Grief and Bereavement:
Before we begin this month, please be aware we’re focusing on grief and bereavement. The nature of these experiences is that they can sometimes take us unaware or create moments for us which are difficult to quantify or explain. This isn’t a trigger warning, but rather an awareness notification! You may get upset or have cause to remember painful memories. If you need to check in with someone during or afterwards, please do.
Benjamin Franklin famously said ‘In this world, nothing can be said to be certain except death and taxes’, unless you live in Monaco (or one of the other 15 tax-free countries in the world)! But what does it really mean?
And that was it… an opening sentence that sat on the page for 10 days… until..
What is death? The end of something? A Valley in California, a Sea bordering Jordan and Israel or a type of beetle that eats wood? An absence of being?
This aren’t deep philosophical questions or attempts to be whimsical or droll, but rather an effort to understand what death means to each person.
To understand death, first we need to understand life, as ultimately without one, the other can’t exist. It feels a little paradoxical to think that we’re looking at grief and bereavement this month as part of the 12 Months of Mental Health and we’re thinking about life? But stay with me…!
The vast majority of us will have experienced grief and bereavement, whether this be related to death, or the loss of a relationship, job or cherished possession. We may be aware of, and/or experienced Kubler-Ross’s stages of grief model: Denial, Anger, Bargaining, Depression and Acceptance (which was originally based on research carried out with terminally ill patients), however the truth is, our experience of death is uniquely personal, because we are unique persons, and no two experiences are the same. They impact and affect us in different ways depending on the circumstances and scenarios that surround them.
And the same is true of life – how we’ve interacted or engaged with the person or things that we’ve lost can have a significant impact in how we feel and respond. As someone who has lost a sibling and 3 of 4 grandparents, the feelings are both similar and different. My sibling lived with a life-limiting illness meaning the family experienced a living grief for nearly 20 years – knowing the inevitable just not the timing. My Granddad passed away suddenly from a heart attack and was a shock, whilst my Nan battled cancer, dementia and a host of other illnesses. Her passing was a blessed relief. More recently, my Grandfather eventually passed away in his 90s, peacefully slipping into glory in his sleep.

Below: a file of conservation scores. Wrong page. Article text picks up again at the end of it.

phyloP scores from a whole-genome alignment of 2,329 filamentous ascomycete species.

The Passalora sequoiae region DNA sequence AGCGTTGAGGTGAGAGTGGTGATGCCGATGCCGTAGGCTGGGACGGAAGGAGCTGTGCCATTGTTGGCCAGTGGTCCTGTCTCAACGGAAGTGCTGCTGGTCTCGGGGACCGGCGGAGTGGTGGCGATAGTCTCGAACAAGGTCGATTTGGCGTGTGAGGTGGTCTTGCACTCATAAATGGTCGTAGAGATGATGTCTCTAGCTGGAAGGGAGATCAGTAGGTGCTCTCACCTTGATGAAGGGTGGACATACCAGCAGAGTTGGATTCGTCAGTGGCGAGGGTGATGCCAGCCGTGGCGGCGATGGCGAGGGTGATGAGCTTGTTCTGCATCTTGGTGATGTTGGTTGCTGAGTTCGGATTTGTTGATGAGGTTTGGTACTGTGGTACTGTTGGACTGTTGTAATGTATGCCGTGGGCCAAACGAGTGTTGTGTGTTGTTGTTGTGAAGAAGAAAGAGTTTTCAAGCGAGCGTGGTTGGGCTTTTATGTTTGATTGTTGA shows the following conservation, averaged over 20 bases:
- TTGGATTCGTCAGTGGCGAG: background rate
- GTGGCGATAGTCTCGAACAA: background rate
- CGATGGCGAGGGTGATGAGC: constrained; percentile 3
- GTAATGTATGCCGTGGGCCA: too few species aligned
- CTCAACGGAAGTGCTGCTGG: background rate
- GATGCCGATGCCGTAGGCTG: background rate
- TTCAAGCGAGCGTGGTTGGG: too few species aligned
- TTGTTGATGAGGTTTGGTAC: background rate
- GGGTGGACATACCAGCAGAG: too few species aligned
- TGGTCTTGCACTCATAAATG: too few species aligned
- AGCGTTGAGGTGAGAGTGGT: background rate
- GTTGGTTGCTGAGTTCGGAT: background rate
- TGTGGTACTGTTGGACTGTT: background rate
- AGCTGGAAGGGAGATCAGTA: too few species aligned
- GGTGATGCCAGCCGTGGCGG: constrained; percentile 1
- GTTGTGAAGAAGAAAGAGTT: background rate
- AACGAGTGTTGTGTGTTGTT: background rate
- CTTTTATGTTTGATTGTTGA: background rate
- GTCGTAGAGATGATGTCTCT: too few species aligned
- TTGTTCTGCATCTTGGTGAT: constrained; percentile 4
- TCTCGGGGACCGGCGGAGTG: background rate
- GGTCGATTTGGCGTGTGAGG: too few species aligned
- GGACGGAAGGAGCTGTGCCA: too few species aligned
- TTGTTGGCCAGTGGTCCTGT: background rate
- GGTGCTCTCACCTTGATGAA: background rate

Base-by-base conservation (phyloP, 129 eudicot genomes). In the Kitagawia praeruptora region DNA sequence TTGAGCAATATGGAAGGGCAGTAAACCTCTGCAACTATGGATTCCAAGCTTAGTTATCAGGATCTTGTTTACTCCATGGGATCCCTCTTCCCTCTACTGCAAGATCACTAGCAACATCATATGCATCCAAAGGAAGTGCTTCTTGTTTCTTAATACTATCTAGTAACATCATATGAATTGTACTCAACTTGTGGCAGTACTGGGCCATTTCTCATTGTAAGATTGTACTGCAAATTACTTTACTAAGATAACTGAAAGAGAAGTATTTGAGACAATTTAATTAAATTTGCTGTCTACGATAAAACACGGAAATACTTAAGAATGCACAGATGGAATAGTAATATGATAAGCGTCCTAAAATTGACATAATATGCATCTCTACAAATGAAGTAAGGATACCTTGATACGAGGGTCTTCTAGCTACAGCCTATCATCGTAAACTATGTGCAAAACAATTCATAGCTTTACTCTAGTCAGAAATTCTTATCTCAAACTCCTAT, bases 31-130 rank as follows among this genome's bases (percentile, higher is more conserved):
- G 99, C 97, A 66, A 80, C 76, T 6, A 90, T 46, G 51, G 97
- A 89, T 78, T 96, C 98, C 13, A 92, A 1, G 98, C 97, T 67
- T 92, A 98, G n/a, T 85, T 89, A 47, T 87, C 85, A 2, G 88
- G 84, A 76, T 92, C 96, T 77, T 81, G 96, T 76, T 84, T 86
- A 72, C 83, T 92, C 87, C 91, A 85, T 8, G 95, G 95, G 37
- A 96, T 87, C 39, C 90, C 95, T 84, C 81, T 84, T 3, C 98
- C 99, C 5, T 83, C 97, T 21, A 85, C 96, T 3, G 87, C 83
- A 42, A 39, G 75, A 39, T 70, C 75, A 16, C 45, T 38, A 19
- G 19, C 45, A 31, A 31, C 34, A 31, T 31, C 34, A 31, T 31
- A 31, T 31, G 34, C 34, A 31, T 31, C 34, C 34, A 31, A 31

All these experiences have been deeply affecting, yet different in how they have caused me to think, respond and outwork my loss.
For me, it’s the word ‘glory’ that changes my experience of losing one grandparent to another. As Christian’s we know where followers of Christ are going – to spend eternity in the Kingdom of God. Death has been defeated and eternal life is promised for the believer.
And it gives me cause to wonder about whether having confidence in where someone is going or what is going to happen next can positively (or negatively) impact our mental health. If I believe that my Grandfather has gone to heaven (which the Bible tells us he has), is my grief tinged with hope, more than sadness? Does this impact the relationship between the living and the dead?
It's safe to say that grief and bereavement impact us all in different ways, but the truth remains that we are rarely unaffected. As we think about our mental health and look at the links to grief and bereavement, we need to give ourselves time and space to ‘feel’ whatever emotions are part of this experience. They aren’t always pretty or show us in our best light, but there is a truth and honesty about them which are important. But as we do, we also need to be aware of what we’re modeling and expressing to those around us. If we revert to sackcloth and ash, or lash out and scream and shout, we model that these are always the acceptable ways of responding. If we are going to do this, we need to ensure we do it in a safe space where we don’t hurt others in our own pain. Our mental health should never be used as a justification for damaging someone else’s… whatever truth we wish to express.
As I’ve sat and reflected on these notes (which I always do prior to posting), I’m struck by the way writing about this topic has mimicked the grief experience. We can sit here expecting it to all come out… anticipating this outpouring of emotions and experiences and it doesn’t come. We ‘will’ ourselves to respond, to feel, to weep, to just… grieve.
And when you’re least expecting it, it suddenly comes in overwhelming waves. It pours out of us in a jumble of responses which we can barely contain until we’re spent… and then… we breathe!
We feel (a little?) better, even if for the briefest moment, and the weight of our experiences feels a little lighter and the horizon looks a little brighter.
I’m reminded of a biblical promise, which may be equally helpful for our mental health experience as our journey through grief and bereavement – ‘this too shall pass’ (2 Corinthians 4). For those of us with faith – this should be a massive encouragement… I hope it is.
Next month – April: Exam Sessions – How to manage stress, anxiety and expectation.
If you want to hear more or have topics/themes you’d like us to discuss, please don’t hesitate to get in contact at firstname.lastname@example.org